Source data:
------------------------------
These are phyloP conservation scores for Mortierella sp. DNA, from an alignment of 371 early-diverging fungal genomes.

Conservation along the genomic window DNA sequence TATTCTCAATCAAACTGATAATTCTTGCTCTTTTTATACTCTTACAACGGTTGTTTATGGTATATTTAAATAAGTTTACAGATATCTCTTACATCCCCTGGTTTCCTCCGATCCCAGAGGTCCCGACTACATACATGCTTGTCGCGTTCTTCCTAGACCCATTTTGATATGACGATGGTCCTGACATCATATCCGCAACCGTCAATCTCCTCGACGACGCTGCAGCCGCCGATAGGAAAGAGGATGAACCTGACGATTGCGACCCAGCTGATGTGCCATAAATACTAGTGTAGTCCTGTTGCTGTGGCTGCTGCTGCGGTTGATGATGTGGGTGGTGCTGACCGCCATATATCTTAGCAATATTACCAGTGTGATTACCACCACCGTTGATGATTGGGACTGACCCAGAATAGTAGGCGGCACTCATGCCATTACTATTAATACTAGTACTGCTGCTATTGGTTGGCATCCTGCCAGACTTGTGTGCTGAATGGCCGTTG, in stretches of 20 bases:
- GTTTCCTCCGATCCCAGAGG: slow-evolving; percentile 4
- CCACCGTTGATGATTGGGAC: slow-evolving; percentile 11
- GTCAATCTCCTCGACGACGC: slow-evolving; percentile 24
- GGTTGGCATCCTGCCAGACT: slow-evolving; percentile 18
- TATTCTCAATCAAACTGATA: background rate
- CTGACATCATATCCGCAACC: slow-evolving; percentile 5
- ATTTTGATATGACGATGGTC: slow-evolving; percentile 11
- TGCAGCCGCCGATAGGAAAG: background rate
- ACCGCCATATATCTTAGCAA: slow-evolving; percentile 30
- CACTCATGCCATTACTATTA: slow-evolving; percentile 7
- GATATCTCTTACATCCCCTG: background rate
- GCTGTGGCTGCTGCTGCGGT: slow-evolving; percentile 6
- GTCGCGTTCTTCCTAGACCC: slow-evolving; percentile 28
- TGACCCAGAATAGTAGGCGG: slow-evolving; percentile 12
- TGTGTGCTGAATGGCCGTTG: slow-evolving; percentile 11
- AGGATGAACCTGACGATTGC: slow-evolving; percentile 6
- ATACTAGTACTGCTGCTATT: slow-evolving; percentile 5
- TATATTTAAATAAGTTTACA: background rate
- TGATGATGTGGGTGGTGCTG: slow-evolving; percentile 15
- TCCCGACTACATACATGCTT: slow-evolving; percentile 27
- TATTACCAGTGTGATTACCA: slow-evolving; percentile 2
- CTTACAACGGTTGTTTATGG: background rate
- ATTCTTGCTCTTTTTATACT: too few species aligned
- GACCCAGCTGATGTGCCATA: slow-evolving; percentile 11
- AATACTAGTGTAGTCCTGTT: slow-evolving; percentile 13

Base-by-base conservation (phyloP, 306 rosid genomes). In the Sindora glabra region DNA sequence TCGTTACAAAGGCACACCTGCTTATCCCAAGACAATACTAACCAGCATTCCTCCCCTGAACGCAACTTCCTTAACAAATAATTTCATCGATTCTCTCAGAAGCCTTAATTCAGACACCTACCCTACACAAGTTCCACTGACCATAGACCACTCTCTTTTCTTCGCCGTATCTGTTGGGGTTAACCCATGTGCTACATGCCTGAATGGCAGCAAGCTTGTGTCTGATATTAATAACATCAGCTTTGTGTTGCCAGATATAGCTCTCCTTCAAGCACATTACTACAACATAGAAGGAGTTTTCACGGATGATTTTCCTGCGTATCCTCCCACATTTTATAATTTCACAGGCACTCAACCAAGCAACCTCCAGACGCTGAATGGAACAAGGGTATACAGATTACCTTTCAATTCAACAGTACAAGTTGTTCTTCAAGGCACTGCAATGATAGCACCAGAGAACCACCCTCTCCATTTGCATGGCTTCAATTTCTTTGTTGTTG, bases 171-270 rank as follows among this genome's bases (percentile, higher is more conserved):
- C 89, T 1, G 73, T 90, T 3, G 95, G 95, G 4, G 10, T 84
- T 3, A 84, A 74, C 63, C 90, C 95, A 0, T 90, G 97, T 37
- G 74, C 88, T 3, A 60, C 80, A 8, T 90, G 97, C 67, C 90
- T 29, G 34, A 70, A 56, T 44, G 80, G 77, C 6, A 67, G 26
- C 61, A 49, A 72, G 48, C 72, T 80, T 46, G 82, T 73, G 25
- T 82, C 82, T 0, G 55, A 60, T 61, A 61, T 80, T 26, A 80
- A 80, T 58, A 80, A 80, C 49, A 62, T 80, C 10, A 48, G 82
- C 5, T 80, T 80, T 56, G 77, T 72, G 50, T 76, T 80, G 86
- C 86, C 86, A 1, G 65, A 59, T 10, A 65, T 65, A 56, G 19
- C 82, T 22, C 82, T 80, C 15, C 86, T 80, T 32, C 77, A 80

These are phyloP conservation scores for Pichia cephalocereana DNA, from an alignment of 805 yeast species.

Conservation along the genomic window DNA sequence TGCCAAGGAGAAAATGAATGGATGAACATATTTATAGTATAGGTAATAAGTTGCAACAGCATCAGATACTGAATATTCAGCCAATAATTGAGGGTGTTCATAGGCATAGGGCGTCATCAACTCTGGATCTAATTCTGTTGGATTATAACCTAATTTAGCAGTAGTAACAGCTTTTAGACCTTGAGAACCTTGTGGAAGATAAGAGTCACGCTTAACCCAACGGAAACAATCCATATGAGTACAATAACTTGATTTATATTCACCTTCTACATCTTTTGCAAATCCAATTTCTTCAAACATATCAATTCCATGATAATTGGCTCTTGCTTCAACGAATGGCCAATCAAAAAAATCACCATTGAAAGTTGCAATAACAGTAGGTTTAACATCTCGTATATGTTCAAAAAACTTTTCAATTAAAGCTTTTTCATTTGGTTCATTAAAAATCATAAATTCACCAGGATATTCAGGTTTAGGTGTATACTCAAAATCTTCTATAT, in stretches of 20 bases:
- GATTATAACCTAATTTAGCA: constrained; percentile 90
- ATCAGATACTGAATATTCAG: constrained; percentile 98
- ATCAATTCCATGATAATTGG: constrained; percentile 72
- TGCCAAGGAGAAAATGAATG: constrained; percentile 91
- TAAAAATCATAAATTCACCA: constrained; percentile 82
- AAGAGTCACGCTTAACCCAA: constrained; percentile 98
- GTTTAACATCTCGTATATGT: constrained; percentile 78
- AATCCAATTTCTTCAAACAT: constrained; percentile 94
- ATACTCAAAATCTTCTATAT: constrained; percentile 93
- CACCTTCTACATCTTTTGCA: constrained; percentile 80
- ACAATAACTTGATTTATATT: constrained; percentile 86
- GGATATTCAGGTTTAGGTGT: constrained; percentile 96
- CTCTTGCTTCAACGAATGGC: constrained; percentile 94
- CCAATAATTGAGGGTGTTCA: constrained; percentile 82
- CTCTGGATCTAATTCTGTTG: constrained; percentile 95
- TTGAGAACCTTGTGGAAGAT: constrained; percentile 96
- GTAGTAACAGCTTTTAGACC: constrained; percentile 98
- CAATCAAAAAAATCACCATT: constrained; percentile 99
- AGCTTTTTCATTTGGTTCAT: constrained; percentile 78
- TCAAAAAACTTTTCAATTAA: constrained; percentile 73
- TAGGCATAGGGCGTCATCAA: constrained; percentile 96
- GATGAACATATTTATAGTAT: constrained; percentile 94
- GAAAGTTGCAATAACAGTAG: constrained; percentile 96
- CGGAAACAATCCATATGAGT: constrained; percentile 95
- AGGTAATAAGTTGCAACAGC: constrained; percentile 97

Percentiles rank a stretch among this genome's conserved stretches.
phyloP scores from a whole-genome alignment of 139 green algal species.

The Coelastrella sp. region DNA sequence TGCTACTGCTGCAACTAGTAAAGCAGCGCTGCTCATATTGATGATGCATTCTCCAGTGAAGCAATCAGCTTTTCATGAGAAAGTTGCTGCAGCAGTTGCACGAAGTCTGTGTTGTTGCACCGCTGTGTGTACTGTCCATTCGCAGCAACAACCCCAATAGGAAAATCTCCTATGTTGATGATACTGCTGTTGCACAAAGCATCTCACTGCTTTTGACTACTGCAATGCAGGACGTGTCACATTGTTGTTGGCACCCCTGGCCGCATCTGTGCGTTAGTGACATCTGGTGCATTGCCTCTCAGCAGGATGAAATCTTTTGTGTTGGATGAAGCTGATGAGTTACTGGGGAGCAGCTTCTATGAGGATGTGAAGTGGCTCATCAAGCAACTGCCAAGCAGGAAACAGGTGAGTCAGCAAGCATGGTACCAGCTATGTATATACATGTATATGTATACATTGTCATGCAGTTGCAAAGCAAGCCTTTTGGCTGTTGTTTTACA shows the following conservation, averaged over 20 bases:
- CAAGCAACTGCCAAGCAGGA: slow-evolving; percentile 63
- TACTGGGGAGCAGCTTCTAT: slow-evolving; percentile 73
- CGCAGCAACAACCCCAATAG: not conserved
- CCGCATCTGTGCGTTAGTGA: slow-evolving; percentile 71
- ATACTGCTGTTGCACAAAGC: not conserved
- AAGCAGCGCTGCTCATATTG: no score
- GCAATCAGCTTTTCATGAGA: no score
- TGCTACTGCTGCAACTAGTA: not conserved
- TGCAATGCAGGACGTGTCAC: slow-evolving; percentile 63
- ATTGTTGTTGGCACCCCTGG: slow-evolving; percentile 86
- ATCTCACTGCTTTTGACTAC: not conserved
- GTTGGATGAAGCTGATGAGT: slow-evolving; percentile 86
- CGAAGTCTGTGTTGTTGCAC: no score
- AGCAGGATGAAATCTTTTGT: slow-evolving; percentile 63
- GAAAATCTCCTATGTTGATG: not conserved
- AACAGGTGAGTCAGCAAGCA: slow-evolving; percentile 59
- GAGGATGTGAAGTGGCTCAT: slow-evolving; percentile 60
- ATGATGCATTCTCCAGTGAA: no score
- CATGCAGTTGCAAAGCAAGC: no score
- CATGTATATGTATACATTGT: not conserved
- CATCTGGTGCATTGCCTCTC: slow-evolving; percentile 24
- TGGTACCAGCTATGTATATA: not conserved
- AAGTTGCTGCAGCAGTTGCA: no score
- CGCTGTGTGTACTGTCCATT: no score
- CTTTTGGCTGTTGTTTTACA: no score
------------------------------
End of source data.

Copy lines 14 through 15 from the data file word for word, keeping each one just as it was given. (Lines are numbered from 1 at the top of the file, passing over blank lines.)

- GCTGTGGCTGCTGCTGCGGT: slow-evolving; percentile 6
- GTCGCGTTCTTCCTAGACCC: slow-evolving; percentile 28